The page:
Tracking the spread of omicron COVID-19 variant in Twin Cities sewage

Metro Plant research scientist Steve Balogh extracts viral genetic material from wastewater samples to track COVID-19.

Minnesota research scientists say they are seeing increased levels of the omicron variant in wastewater samples from the Twin Cities metro area.

Steve Balogh, a research scientist at the Metropolitan Wastewater Treatment Plant in St. Paul, has been extracting droplets viral genetic material from sewage samples since learning about the technique in March 2020. Each week, he passes those vials to researchers at the University of Minnesota Genomics Center for identification and analysis.

"The idea was by measuring the virus in the wastewater, you can actually predict what the number of cases would be in the community," Balogh said in a video explaining their research.

The analyses of wastewater samples have detected the new variants of COVID-19 in the last year – information that the researchers can then pass along to the Minnesota Department of Health.

"Since early 2021, we’ve monitored the variants of concern that have emerged," Balogh said in Monday’s news release. "We tracked the rise of Alpha last spring, its replacement by Delta last summer, and now we’re observing the first signs of Omicron, which could end up replacing Delta."

The omicron variant is now estimated to be the dominant COVID-19 strain in Minnesota, state health officials said Wednesday.

The research doesn’t indicate individual positive cases or how and where outbreaks occur, but it can help give a measure of how prevalent disease is in an area. That data can then be compared to the health department’s information on COVID-19 testing and infection rates.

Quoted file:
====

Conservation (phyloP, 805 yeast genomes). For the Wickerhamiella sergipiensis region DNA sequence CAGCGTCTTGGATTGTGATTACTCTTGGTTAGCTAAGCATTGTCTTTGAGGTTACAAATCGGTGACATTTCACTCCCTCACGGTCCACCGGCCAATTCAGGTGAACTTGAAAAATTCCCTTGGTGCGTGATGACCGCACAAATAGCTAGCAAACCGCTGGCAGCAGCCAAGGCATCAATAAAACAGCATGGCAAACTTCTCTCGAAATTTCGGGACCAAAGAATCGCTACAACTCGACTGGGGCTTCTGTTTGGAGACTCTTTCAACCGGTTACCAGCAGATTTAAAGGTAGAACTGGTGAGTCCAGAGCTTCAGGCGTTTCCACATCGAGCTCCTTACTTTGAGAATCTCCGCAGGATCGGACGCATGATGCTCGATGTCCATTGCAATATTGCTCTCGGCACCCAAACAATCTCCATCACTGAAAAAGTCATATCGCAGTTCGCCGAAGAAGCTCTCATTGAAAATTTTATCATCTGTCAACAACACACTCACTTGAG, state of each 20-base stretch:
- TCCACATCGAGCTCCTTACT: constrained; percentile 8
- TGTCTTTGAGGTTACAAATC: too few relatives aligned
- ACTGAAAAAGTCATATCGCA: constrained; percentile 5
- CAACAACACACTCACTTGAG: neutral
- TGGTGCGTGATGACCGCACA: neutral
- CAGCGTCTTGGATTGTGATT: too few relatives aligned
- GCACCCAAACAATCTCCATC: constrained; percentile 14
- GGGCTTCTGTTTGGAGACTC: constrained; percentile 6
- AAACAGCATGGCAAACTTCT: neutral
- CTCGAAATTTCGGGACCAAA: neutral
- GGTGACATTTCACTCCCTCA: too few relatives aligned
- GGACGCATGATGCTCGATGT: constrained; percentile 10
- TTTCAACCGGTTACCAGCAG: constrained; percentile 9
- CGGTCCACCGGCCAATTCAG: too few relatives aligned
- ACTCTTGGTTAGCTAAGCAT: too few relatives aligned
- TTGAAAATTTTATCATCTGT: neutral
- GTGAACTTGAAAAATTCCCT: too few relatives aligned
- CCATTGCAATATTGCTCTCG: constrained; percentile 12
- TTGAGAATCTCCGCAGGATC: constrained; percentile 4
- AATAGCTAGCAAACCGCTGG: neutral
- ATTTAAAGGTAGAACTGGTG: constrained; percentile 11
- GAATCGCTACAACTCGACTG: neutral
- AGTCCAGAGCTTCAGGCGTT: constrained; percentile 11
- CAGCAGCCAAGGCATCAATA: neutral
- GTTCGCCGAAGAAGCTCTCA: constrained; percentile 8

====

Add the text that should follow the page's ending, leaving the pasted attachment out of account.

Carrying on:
Metropolitan Council

Tracking COVID-19: Comparing virus presence in wastewater and positive cases in Minnesota (Metropolitan Council)

Kenneth Beckman, director of the University of Minnesota Genomics Center, said he was surprised by how good the data has been.

"What I did not expect was for the correlation between what we were seeing in wastewater and what was being reported from testing of actual patients in the community -- so the positivity rate, to be so closely linked. That was really shocking to me," Beckman said in the video. "The idea of tracking disease in wastewater worked much better than expected."

Metropolitan Council

Metropolitan Wastewater Treatment Plant in Saint Paul, Minnesota

The Metropolitan Wastewater Treatment Plant, located on the Mississippi River in St. Paul, is the largest of nine wastewater treatment facilities in Minnesota. The samples were pulled from the 172 million gallons of wastewater the facility treats each day.